2022 Canadian big-game hunting forecast: Hot spots for whitetails, mule deer, moose, elk, bear and more


Yukon offers several chances to hunt barren-ground caribou


After a dry start to last winter, the pattern shifted to above normal precipitation, with record snowfalls at several monitoring stations. The temperatures were about normal for the Yukon, but there were cold snaps in December and January that saw lows rarely experienced in recent years. Most of the Yukon’s cold-adapted game animals can handle such conditions, but deer, already at the northern limit of their range, will have been impacted. After a significant drop in non-resident hunters in 2020 due to pandemic travel restrictions, the hunter and harvest numbers in 2021 were closer to pre-pandemic years.



Almost 7,000 grizzlies are distributed throughout the Yukon, from the B.C. border to the Arctic ocean. They are more common in the south, but even there, the population density is low. Licensed hunters are allowed one grizzly every three years, and the harvest is closely monitored to ensure it remains sustainable. More common than grizzlies, the Yukon’s black bears are concentrated in the forested valleys of the centre and south of the territory. The population is considered stable, and the hunting prospects look promising again this year. The most popular game management zones (GMZs) are 3 and 4.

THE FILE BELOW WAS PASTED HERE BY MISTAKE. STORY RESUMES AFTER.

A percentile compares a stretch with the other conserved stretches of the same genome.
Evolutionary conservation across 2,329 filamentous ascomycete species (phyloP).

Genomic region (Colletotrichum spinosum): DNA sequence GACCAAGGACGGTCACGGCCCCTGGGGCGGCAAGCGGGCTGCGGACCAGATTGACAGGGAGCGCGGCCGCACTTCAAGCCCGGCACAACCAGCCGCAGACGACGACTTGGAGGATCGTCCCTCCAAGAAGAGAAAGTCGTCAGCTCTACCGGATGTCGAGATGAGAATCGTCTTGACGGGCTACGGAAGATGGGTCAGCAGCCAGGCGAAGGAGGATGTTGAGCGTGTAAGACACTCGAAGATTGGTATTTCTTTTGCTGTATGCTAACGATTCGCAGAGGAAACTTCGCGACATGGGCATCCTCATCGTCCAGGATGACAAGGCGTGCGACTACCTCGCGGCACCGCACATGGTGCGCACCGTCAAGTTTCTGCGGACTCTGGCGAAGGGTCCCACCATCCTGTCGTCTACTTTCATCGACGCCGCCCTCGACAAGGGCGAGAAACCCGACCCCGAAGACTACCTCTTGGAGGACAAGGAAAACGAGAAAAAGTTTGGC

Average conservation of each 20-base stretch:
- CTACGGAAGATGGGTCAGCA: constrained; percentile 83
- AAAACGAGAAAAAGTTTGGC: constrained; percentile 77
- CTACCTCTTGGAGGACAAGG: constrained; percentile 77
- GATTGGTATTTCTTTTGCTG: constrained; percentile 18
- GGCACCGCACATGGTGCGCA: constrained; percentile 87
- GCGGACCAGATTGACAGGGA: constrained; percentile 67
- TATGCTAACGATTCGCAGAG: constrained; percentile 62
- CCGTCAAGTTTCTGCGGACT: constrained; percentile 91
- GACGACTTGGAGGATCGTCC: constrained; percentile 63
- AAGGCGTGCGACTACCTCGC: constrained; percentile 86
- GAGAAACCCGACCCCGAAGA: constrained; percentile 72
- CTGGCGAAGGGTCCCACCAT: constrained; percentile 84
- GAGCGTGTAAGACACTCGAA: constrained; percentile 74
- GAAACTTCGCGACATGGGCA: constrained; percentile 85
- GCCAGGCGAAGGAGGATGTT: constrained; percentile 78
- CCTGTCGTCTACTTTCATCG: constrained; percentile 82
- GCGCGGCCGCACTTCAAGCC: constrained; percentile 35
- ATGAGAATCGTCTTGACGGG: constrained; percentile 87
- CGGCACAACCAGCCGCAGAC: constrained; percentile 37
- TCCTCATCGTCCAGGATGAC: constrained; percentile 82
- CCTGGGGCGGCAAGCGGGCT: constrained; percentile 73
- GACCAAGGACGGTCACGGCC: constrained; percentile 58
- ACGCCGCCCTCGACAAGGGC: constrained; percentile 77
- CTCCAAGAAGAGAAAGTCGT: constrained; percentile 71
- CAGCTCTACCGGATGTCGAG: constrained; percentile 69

The current estimate of the Yukon’s bison population is about 1,400 adults. Entering the draw for a bison licence is becoming more popular, and hunter success has been gradually increasing, now approaching the allowable annual harvest of 300 animals.



Yukon hunters have access to both woodland caribou and migratory barren-ground caribou, including the huge Porcupine herd. Unlike many struggling caribou populations across Canada, the Porcupine herd has been increasing over the past decade. The harvest of these animals varies greatly from year to year in the Yukon, depending on their migration pattern and proximity to the Dempster Highway. Recently, there was an increase in opportunities to also hunt the Fortymile herd. And new this year, there will be hunting opportunities for the Nelchina herd when it crosses into the Yukon from Alaska. As for woodland caribou, the Yukon’s estimated 41,000 animals are widely distributed in many identified herds across the south and east of the territory. Not all areas are open to hunting, however, and road access is key where hunting is allowed.


These are the most popular hunted game species in the Yukon, and for good reason—they are huge and plentiful, with an estimated population of 70,000. In some popular areas, increased hunting pressure has resulted in tightened regulations. In the South Canol and Sifton-Miners areas, for example, moose permits are now only available via a lottery system, while the Mayo area now joins Faro as a threshold hunt (meaning it closes once a specified number of animals are harvested). GMZ 4 is the most popular area among licensed moose hunters.


In their mountain habitat, the Yukon’s estimated 20,000 thinhorn sheep can be difficult to access, but they still attract many hunters, including those from outside the territory. The highest hunter harvests are typically in GMZs 5 and 7 owing to the high sheep densities and ease of access from Whitehorse.